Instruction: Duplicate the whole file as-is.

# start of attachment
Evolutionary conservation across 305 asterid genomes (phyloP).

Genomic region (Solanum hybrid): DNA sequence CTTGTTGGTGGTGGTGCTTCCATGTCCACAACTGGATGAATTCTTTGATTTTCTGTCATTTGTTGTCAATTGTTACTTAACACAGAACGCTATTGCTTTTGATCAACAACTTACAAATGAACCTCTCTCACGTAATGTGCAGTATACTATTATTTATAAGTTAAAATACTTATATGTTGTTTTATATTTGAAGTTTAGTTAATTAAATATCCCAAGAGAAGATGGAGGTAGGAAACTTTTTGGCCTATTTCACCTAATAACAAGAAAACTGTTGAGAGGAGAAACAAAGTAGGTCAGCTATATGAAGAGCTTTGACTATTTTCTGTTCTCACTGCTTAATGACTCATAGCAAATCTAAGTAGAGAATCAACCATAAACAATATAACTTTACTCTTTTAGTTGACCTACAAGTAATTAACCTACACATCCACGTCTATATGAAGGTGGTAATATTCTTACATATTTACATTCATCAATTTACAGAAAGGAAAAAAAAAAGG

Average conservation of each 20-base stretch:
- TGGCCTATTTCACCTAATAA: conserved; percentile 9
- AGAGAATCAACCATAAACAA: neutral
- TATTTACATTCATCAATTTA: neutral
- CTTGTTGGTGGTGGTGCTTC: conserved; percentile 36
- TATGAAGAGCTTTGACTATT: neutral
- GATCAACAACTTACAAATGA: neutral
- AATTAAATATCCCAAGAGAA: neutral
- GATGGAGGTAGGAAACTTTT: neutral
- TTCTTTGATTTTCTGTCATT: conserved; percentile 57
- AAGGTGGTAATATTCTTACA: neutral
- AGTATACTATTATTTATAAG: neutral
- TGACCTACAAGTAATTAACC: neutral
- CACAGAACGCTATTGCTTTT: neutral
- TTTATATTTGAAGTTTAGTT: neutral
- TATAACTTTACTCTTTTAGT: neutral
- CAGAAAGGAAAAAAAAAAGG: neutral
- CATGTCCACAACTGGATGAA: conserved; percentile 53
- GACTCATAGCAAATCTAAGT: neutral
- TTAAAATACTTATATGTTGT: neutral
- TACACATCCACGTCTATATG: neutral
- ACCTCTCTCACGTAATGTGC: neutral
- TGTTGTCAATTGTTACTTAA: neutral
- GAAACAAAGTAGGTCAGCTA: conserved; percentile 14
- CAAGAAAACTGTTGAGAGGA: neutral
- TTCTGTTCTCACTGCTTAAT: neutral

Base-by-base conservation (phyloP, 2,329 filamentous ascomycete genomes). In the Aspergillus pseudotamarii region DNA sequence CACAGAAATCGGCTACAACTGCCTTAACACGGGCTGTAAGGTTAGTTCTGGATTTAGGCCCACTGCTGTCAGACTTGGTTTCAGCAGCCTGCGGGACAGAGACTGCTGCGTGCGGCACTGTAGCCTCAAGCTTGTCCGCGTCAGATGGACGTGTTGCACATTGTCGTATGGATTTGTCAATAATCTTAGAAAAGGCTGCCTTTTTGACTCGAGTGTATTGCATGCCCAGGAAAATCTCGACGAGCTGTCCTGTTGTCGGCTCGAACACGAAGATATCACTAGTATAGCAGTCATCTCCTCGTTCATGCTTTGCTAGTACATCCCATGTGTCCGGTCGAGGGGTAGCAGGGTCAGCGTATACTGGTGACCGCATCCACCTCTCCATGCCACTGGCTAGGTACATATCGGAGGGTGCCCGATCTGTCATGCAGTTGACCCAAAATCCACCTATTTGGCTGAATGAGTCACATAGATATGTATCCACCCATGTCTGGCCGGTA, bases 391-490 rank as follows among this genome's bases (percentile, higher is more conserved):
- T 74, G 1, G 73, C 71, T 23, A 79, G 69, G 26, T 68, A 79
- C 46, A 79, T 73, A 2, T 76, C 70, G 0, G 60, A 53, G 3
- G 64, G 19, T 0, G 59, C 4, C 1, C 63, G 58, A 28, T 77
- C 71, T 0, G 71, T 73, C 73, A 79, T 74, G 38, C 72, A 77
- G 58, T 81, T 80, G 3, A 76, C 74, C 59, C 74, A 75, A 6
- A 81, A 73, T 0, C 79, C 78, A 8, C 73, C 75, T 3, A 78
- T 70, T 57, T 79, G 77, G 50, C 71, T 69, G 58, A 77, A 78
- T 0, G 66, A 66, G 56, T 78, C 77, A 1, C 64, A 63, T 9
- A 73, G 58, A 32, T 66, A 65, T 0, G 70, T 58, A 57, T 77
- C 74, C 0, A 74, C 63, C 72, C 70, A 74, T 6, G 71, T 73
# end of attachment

Evolutionary conservation across 305 asterid genomes (phyloP).

Genomic region (Solanum hybrid): DNA sequence CTTGTTGGTGGTGGTGCTTCCATGTCCACAACTGGATGAATTCTTTGATTTTCTGTCATTTGTTGTCAATTGTTACTTAACACAGAACGCTATTGCTTTTGATCAACAACTTACAAATGAACCTCTCTCACGTAATGTGCAGTATACTATTATTTATAAGTTAAAATACTTATATGTTGTTTTATATTTGAAGTTTAGTTAATTAAATATCCCAAGAGAAGATGGAGGTAGGAAACTTTTTGGCCTATTTCACCTAATAACAAGAAAACTGTTGAGAGGAGAAACAAAGTAGGTCAGCTATATGAAGAGCTTTGACTATTTTCTGTTCTCACTGCTTAATGACTCATAGCAAATCTAAGTAGAGAATCAACCATAAACAATATAACTTTACTCTTTTAGTTGACCTACAAGTAATTAACCTACACATCCACGTCTATATGAAGGTGGTAATATTCTTACATATTTACATTCATCAATTTACAGAAAGGAAAAAAAAAAGG

Average conservation of each 20-base stretch:
- TGGCCTATTTCACCTAATAA: conserved; percentile 9
- AGAGAATCAACCATAAACAA: neutral
- TATTTACATTCATCAATTTA: neutral
- CTTGTTGGTGGTGGTGCTTC: conserved; percentile 36
- TATGAAGAGCTTTGACTATT: neutral
- GATCAACAACTTACAAATGA: neutral
- AATTAAATATCCCAAGAGAA: neutral
- GATGGAGGTAGGAAACTTTT: neutral
- TTCTTTGATTTTCTGTCATT: conserved; percentile 57
- AAGGTGGTAATATTCTTACA: neutral
- AGTATACTATTATTTATAAG: neutral
- TGACCTACAAGTAATTAACC: neutral
- CACAGAACGCTATTGCTTTT: neutral
- TTTATATTTGAAGTTTAGTT: neutral
- TATAACTTTACTCTTTTAGT: neutral
- CAGAAAGGAAAAAAAAAAGG: neutral
- CATGTCCACAACTGGATGAA: conserved; percentile 53
- GACTCATAGCAAATCTAAGT: neutral
- TTAAAATACTTATATGTTGT: neutral
- TACACATCCACGTCTATATG: neutral
- ACCTCTCTCACGTAATGTGC: neutral
- TGTTGTCAATTGTTACTTAA: neutral
- GAAACAAAGTAGGTCAGCTA: conserved; percentile 14
- CAAGAAAACTGTTGAGAGGA: neutral
- TTCTGTTCTCACTGCTTAAT: neutral

Base-by-base conservation (phyloP, 2,329 filamentous ascomycete genomes). In the Aspergillus pseudotamarii region DNA sequence CACAGAAATCGGCTACAACTGCCTTAACACGGGCTGTAAGGTTAGTTCTGGATTTAGGCCCACTGCTGTCAGACTTGGTTTCAGCAGCCTGCGGGACAGAGACTGCTGCGTGCGGCACTGTAGCCTCAAGCTTGTCCGCGTCAGATGGACGTGTTGCACATTGTCGTATGGATTTGTCAATAATCTTAGAAAAGGCTGCCTTTTTGACTCGAGTGTATTGCATGCCCAGGAAAATCTCGACGAGCTGTCCTGTTGTCGGCTCGAACACGAAGATATCACTAGTATAGCAGTCATCTCCTCGTTCATGCTTTGCTAGTACATCCCATGTGTCCGGTCGAGGGGTAGCAGGGTCAGCGTATACTGGTGACCGCATCCACCTCTCCATGCCACTGGCTAGGTACATATCGGAGGGTGCCCGATCTGTCATGCAGTTGACCCAAAATCCACCTATTTGGCTGAATGAGTCACATAGATATGTATCCACCCATGTCTGGCCGGTA, bases 391-490 rank as follows among this genome's bases (percentile, higher is more conserved):
- T 74, G 1, G 73, C 71, T 23, A 79, G 69, G 26, T 68, A 79
- C 46, A 79, T 73, A 2, T 76, C 70, G 0, G 60, A 53, G 3
- G 64, G 19, T 0, G 59, C 4, C 1, C 63, G 58, A 28, T 77
- C 71, T 0, G 71, T 73, C 73, A 79, T 74, G 38, C 72, A 77
- G 58, T 81, T 80, G 3, A 76, C 74, C 59, C 74, A 75, A 6
- A 81, A 73, T 0, C 79, C 78, A 8, C 73, C 75, T 3, A 78
- T 70, T 57, T 79, G 77, G 50, C 71, T 69, G 58, A 77, A 78
- T 0, G 66, A 66, G 56, T 78, C 77, A 1, C 64, A 63, T 9
- A 73, G 58, A 32, T 66, A 65, T 0, G 70, T 58, A 57, T 77
- C 74, C 0, A 74, C 63, C 72, C 70, A 74, T 6, G 71, T 73